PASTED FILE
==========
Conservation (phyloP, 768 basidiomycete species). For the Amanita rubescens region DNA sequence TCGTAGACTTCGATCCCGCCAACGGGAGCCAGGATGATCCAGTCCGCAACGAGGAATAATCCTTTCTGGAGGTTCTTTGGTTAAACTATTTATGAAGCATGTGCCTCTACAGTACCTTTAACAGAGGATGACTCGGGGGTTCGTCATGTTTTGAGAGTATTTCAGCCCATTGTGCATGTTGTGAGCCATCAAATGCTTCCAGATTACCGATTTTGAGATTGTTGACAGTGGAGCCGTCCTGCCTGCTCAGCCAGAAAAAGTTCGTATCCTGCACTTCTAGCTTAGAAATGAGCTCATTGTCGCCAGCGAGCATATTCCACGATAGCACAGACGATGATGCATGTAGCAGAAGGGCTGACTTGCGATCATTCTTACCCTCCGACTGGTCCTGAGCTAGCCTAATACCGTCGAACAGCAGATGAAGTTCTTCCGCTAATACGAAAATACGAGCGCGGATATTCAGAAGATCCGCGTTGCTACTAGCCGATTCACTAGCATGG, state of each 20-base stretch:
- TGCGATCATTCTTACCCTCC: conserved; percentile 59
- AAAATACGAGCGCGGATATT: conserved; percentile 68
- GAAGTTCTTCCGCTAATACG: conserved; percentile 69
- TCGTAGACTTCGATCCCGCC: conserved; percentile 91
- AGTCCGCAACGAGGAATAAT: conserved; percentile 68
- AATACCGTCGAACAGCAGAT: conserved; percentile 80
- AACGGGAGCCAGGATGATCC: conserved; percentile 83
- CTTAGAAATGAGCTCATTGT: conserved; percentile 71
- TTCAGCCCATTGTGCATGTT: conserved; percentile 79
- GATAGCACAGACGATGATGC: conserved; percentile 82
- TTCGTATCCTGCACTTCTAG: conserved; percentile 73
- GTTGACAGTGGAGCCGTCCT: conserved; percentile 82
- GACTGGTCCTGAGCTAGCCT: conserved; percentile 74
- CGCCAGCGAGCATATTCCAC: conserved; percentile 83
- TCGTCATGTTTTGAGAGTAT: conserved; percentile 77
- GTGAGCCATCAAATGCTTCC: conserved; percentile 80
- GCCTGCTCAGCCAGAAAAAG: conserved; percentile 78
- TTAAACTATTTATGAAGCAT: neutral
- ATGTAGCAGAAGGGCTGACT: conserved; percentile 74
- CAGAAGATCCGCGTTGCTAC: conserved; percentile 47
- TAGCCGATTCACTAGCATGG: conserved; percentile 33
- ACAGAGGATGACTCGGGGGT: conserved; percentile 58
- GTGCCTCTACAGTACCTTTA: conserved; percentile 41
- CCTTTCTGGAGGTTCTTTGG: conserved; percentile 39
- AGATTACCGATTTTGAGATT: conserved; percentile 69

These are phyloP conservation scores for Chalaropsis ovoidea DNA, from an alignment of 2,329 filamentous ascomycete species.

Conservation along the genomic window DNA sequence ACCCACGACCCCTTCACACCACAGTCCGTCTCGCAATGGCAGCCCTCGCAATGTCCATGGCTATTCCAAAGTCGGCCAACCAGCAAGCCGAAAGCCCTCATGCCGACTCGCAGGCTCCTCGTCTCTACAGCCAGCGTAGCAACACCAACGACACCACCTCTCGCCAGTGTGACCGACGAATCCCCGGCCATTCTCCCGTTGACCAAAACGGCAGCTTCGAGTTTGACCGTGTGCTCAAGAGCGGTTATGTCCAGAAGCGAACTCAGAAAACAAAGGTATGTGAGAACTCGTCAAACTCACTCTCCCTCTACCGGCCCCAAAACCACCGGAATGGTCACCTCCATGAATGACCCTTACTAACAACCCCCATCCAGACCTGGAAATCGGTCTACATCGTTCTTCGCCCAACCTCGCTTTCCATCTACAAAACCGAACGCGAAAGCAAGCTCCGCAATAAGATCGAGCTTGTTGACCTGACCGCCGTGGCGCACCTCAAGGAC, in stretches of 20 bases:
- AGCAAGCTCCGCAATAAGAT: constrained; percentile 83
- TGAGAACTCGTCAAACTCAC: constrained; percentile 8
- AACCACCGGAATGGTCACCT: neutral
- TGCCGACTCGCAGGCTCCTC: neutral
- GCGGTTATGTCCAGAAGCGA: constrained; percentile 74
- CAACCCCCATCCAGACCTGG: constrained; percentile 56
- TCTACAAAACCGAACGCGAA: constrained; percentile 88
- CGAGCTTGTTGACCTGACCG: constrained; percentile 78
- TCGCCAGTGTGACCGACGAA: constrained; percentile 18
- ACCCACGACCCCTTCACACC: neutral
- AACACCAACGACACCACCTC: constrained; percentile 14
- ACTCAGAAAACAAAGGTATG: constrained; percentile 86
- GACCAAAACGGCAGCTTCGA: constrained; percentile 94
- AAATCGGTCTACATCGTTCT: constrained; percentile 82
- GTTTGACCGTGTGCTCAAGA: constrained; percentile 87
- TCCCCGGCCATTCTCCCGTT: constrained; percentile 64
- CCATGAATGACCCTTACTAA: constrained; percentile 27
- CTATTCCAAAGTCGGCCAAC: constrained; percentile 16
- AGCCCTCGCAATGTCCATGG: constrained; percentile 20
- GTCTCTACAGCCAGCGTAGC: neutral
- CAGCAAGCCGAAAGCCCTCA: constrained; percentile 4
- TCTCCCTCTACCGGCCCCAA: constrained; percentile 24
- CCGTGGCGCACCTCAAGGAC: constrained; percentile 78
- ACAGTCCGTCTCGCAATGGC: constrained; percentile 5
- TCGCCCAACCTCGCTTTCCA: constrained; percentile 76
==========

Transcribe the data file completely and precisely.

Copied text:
Conservation (phyloP, 768 basidiomycete species). For the Amanita rubescens region DNA sequence TCGTAGACTTCGATCCCGCCAACGGGAGCCAGGATGATCCAGTCCGCAACGAGGAATAATCCTTTCTGGAGGTTCTTTGGTTAAACTATTTATGAAGCATGTGCCTCTACAGTACCTTTAACAGAGGATGACTCGGGGGTTCGTCATGTTTTGAGAGTATTTCAGCCCATTGTGCATGTTGTGAGCCATCAAATGCTTCCAGATTACCGATTTTGAGATTGTTGACAGTGGAGCCGTCCTGCCTGCTCAGCCAGAAAAAGTTCGTATCCTGCACTTCTAGCTTAGAAATGAGCTCATTGTCGCCAGCGAGCATATTCCACGATAGCACAGACGATGATGCATGTAGCAGAAGGGCTGACTTGCGATCATTCTTACCCTCCGACTGGTCCTGAGCTAGCCTAATACCGTCGAACAGCAGATGAAGTTCTTCCGCTAATACGAAAATACGAGCGCGGATATTCAGAAGATCCGCGTTGCTACTAGCCGATTCACTAGCATGG, state of each 20-base stretch:
- TGCGATCATTCTTACCCTCC: conserved; percentile 59
- AAAATACGAGCGCGGATATT: conserved; percentile 68
- GAAGTTCTTCCGCTAATACG: conserved; percentile 69
- TCGTAGACTTCGATCCCGCC: conserved; percentile 91
- AGTCCGCAACGAGGAATAAT: conserved; percentile 68
- AATACCGTCGAACAGCAGAT: conserved; percentile 80
- AACGGGAGCCAGGATGATCC: conserved; percentile 83
- CTTAGAAATGAGCTCATTGT: conserved; percentile 71
- TTCAGCCCATTGTGCATGTT: conserved; percentile 79
- GATAGCACAGACGATGATGC: conserved; percentile 82
- TTCGTATCCTGCACTTCTAG: conserved; percentile 73
- GTTGACAGTGGAGCCGTCCT: conserved; percentile 82
- GACTGGTCCTGAGCTAGCCT: conserved; percentile 74
- CGCCAGCGAGCATATTCCAC: conserved; percentile 83
- TCGTCATGTTTTGAGAGTAT: conserved; percentile 77
- GTGAGCCATCAAATGCTTCC: conserved; percentile 80
- GCCTGCTCAGCCAGAAAAAG: conserved; percentile 78
- TTAAACTATTTATGAAGCAT: neutral
- ATGTAGCAGAAGGGCTGACT: conserved; percentile 74
- CAGAAGATCCGCGTTGCTAC: conserved; percentile 47
- TAGCCGATTCACTAGCATGG: conserved; percentile 33
- ACAGAGGATGACTCGGGGGT: conserved; percentile 58
- GTGCCTCTACAGTACCTTTA: conserved; percentile 41
- CCTTTCTGGAGGTTCTTTGG: conserved; percentile 39
- AGATTACCGATTTTGAGATT: conserved; percentile 69

These are phyloP conservation scores for Chalaropsis ovoidea DNA, from an alignment of 2,329 filamentous ascomycete species.

Conservation along the genomic window DNA sequence ACCCACGACCCCTTCACACCACAGTCCGTCTCGCAATGGCAGCCCTCGCAATGTCCATGGCTATTCCAAAGTCGGCCAACCAGCAAGCCGAAAGCCCTCATGCCGACTCGCAGGCTCCTCGTCTCTACAGCCAGCGTAGCAACACCAACGACACCACCTCTCGCCAGTGTGACCGACGAATCCCCGGCCATTCTCCCGTTGACCAAAACGGCAGCTTCGAGTTTGACCGTGTGCTCAAGAGCGGTTATGTCCAGAAGCGAACTCAGAAAACAAAGGTATGTGAGAACTCGTCAAACTCACTCTCCCTCTACCGGCCCCAAAACCACCGGAATGGTCACCTCCATGAATGACCCTTACTAACAACCCCCATCCAGACCTGGAAATCGGTCTACATCGTTCTTCGCCCAACCTCGCTTTCCATCTACAAAACCGAACGCGAAAGCAAGCTCCGCAATAAGATCGAGCTTGTTGACCTGACCGCCGTGGCGCACCTCAAGGAC, in stretches of 20 bases:
- AGCAAGCTCCGCAATAAGAT: constrained; percentile 83
- TGAGAACTCGTCAAACTCAC: constrained; percentile 8
- AACCACCGGAATGGTCACCT: neutral
- TGCCGACTCGCAGGCTCCTC: neutral
- GCGGTTATGTCCAGAAGCGA: constrained; percentile 74
- CAACCCCCATCCAGACCTGG: constrained; percentile 56
- TCTACAAAACCGAACGCGAA: constrained; percentile 88
- CGAGCTTGTTGACCTGACCG: constrained; percentile 78
- TCGCCAGTGTGACCGACGAA: constrained; percentile 18
- ACCCACGACCCCTTCACACC: neutral
- AACACCAACGACACCACCTC: constrained; percentile 14
- ACTCAGAAAACAAAGGTATG: constrained; percentile 86
- GACCAAAACGGCAGCTTCGA: constrained; percentile 94
- AAATCGGTCTACATCGTTCT: constrained; percentile 82
- GTTTGACCGTGTGCTCAAGA: constrained; percentile 87
- TCCCCGGCCATTCTCCCGTT: constrained; percentile 64
- CCATGAATGACCCTTACTAA: constrained; percentile 27
- CTATTCCAAAGTCGGCCAAC: constrained; percentile 16
- AGCCCTCGCAATGTCCATGG: constrained; percentile 20
- GTCTCTACAGCCAGCGTAGC: neutral
- CAGCAAGCCGAAAGCCCTCA: constrained; percentile 4
- TCTCCCTCTACCGGCCCCAA: constrained; percentile 24
- CCGTGGCGCACCTCAAGGAC: constrained; percentile 78
- ACAGTCCGTCTCGCAATGGC: constrained; percentile 5
- TCGCCCAACCTCGCTTTCCA: constrained; percentile 76